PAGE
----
Browse

Browse our digital collection of materials relating to Singapore.

 

Digital Collection...

Projects

Review the projects that sourced content for this collection. 

Special Projects...

External Links

To check out selected external links related to Singapore click below.

 

External Links...

Singapore occupies a key position along the international shipping routes through Southeast Asia and has thus become an important port and financial center over time. For the most part, the history of the island of Singapore is that of its neighbors, Indonesia and Malaysia. Only in modern times, beginning during the late colonial period, was the island looked at as something separate from its neighbors. During this time other groups immigrated to Singapore from China and South Asia. Much of the current population, numbering over four million, identifies with one of three groups, Indian, Chinese, or Malay. After the introduction of Islam by Muslim traders many hundreds of years ago the area around Singapore was controlled by various Muslim rulers until the island fell under British control in the 1800's. Due to its key position along the international trade routes and British policies supporting free trade, the island quickly became an important trade center. The island remained under British control until after World War Two when it became independent following a brief union with Malaysia.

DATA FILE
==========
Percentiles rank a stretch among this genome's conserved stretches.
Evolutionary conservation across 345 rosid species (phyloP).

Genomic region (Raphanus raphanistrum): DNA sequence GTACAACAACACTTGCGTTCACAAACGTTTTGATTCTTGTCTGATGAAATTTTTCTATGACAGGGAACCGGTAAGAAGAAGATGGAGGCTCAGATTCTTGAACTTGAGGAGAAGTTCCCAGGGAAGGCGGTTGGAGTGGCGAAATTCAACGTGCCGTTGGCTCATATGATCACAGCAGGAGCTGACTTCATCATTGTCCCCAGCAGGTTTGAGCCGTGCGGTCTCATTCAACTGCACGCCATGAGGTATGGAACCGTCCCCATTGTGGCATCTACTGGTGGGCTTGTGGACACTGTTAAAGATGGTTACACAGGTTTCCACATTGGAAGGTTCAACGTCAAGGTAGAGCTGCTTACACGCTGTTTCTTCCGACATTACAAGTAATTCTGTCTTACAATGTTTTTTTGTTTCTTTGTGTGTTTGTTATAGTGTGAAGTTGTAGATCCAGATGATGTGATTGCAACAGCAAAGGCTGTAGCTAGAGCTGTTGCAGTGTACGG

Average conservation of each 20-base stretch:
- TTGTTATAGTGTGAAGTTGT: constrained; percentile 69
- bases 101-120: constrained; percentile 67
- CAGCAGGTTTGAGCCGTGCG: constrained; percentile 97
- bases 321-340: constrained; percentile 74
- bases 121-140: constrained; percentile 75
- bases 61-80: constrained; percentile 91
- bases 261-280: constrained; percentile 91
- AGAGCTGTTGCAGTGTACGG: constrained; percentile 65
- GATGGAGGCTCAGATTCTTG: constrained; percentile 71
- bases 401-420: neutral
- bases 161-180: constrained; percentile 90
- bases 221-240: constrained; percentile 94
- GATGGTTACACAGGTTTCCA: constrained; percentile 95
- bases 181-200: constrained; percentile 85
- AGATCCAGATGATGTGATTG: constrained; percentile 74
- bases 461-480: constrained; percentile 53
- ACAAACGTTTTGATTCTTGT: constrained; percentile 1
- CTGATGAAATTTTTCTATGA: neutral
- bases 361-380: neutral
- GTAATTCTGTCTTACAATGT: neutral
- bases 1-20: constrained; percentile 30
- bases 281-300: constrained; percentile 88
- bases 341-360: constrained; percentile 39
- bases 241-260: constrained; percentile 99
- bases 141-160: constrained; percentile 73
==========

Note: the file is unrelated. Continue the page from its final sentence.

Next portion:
Before the arrival of Europeans some five hundred years ago, the people in and around Singapore developed writing systems based on Arabic and South Asian alphabets used by traders frequenting the area. These writing systems were widely used until recent times when the use of Latin based alphabets became the norm to write many of the native languages, a practice that is still observed today. During the years of foreign control, the British controlled or heavily influenced any publishing in Singapore. When Singapore finally became an independent country after World War II the people were able to take over and expand their printing capacity. The number of publications produced in Singapore has grown steadily since that time. Most of what is published in the country comes out in English, with lesser amounts in other languages, such as Chinese or Malay. Along with information in printed formats, electronic information is also widely available. Singapore has a well established web presence and is a leader in information technology in the region.